Monthly Archives: October 2013

The Ministry of Peculiar Occurrences Novels

The Ministry of Peculiar Occurrences NovelsUnknown-1

Phoenix Rising

The Janus Affair

by: Pip Ballantine and Tee Morris

Harper Voyager New York, NY

This is a relatively new series.  The third book is due out any time and the fourth has a publishing date next March.  Philippa Ballantine and Tee Morris are a husband and wife writing team.  This may be why the female characters in this steampunk fantasy world are so strong.

The setting of these novels, at least the “home” of the Ministry, is in 19th century England under the reign of Queen Victoria.  But this isn’t historical fiction as the world of mechanization, experimentation, and steam-powered construction is only limited by the imagination of the authors.   Robert Downey Jr.’s Sherlock Holmes would fit neatly into this world, and probably be recruited by the Ministry.Unknown

Where there are “good guys” there must also be evil.  The primary opponent to the Ministry is the House of Usher.  Allusions to Poe are probably intentional as are the occasional off-handed quips about historical figures.  But the House of Usher isn’t the only game in town.  Books and Braun (the archivist and the field agent) are caught between several factions with visions of “improving” the empire.

These are a light read, a tongue in cheek romp and a steampunk delight.  Covert ops appeals to the swashbuckler and the mechanical gadgets to the science geek.  Corsets are padded to turn away blades and bullets.  Hats must be worn and schedules kept.  And the internal intrigue at the Ministry itself is office politics at it’s best and worst.

I’m enjoying the indulgence and will continue to follow the series as new books appear.

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Posted by on October 3, 2013 in Fantasy, Fiction


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Throne of the Crescent Moon

Throne of the Crescent MoonUnknown-1

by Saladin Ahmed

DAW Books New York, NY  2013

ISBN: 0-756-4071-17

This is the first book of the Crescent Moon Kingdoms series.  I got myself into it with my eyes wide open and I’m not disappointed.  This is a first novel and it holds the promise of even better work to come.

The setting is highly influenced by the scenes and cultures of Asia Minor.  It is an Arabian Nights world with demon hunters, herbalist alchemists and magicians.  Water is scarce and politics complicated.

This story plants us in the middle of an overcrowded and impoverished city ruled by a cruel and selfish Khalif.  The city guards are more likely to harass and bully the citizens than protect them.  There is also a rise in “odd” deaths.  Body’s are found with their hearts ripped out.  This is a sign that there is someone very powerful calling up the demons.

In this world of Djenn and ghuls there is also a rebellion forming.  A man calling himself the Falcon Prince has taken on the characteristics of Robin Hood.  He is a terror to the wealthy and a boon to the poor.  He appears with food and medicine in places where all hope is lost.  Although he is not actively sowing discontent, it is clear that he is a threat to the throne.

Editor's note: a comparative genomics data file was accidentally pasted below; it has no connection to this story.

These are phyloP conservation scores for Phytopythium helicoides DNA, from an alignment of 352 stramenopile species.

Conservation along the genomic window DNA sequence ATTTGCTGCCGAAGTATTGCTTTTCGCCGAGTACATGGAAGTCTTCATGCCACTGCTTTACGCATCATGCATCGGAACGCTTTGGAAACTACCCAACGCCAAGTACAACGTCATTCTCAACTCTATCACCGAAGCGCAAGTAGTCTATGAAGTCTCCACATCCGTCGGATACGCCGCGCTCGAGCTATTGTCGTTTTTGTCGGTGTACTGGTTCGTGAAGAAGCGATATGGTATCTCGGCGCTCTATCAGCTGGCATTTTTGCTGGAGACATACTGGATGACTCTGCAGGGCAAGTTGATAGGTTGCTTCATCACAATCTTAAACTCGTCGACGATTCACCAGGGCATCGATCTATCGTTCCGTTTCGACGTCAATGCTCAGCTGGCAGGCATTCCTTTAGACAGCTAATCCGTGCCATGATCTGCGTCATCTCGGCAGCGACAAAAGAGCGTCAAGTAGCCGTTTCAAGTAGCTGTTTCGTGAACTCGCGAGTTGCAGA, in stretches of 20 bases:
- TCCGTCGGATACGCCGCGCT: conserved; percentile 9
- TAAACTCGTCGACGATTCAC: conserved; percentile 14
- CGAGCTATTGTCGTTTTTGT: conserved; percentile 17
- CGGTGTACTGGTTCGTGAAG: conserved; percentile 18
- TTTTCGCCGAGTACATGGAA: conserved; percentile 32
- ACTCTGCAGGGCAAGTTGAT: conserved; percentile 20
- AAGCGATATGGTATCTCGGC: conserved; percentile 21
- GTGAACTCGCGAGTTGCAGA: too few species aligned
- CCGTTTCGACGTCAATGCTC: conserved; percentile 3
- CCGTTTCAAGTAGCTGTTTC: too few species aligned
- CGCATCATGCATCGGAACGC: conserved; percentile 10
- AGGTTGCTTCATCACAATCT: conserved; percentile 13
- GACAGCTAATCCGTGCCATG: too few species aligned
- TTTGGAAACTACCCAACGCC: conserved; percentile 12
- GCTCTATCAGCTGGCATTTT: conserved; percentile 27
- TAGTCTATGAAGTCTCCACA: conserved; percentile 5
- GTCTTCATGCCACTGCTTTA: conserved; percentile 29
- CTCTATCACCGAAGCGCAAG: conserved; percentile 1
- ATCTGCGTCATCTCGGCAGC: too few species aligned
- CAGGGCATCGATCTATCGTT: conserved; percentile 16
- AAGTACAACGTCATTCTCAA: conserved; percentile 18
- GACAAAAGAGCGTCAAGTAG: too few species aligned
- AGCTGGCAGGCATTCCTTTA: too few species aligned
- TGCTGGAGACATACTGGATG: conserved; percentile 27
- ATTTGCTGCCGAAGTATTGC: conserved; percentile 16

Our characters are an odd bunch.  There are the aging ghul-hunter (the last of his kind) and his dear friend the magician.  There is the magician’s wife, a notable alchemist and an immigrant.  Then the youngsters a Dervish  warrior whose devotion to his calling is continually challenged by the irreverent ghoul-hunter.  And lastly a young tribeswoman, who can turn herself into a sacred lion of the desert.

This is a delightful fantasy.  It has the exotic and the familiar.  It’s characters are well developed and highly flawed, but honorable to a fault.  The religious structures fuel the magic and empower the Dervish and still are questioned as to the limits of human devotion.  I am truly looking forward to more.


Posted by on October 3, 2013 in Fantasy, Fiction


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The Boy Who Could See Demons

The Boy Who Could See DemonsUnknown

by: Carolyn Jess-Cooke

Delecourt Press New York, NY  2012


Alex sees demons.  This is established from page one of the story.  One of those demons is his friend.  The demon has several different forms, depending on his mood and sometimes he asks Alex to do bad things.  Anya is a psychiatrist with a specialty in childhood schizophrenia.  She takes Alex’s case, even though the call comes in on the anniversary of her own daughter’s death.

This sounds like a straightforward case study, it’s anything but that.  The story takes place in Northern Ireland. Through Michael, Alex’s social worker, we get a sense of how these children carry trauma from living in a war zone.  Even the children who have never been directly exposed to “the troubles” are affected by them.  It’s heart-wrenching.

As the story progresses we also learn more about Anya’s troubles.  Apparently the reason she pursued this career is because of the schizophrenia in her own family.  She blames herself for not being able to recognize and support her own daughter’s struggles with the disease.  She blames herself for leaving her daughter alone long enough for her to jump out the window.

Alex’s demons are a mixed bag.  Yes they do encourage him to do bad things, but only to bad people.  The most dramatic incident is when the demon prompts Alex to kill the mother of his friend who is clearly being abused.  Alex’s failure to act on this prompting ensures more damage to his friend.

This is a very well written, very compelling piece.  Just when I thought I had a handle on the story it took a new turn.  It is haunting, and the characters pull on your heartstrings.  This is a thought-provoking novel that continues to stay with me.  I highly recommend it.

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Posted by on October 3, 2013 in Fiction


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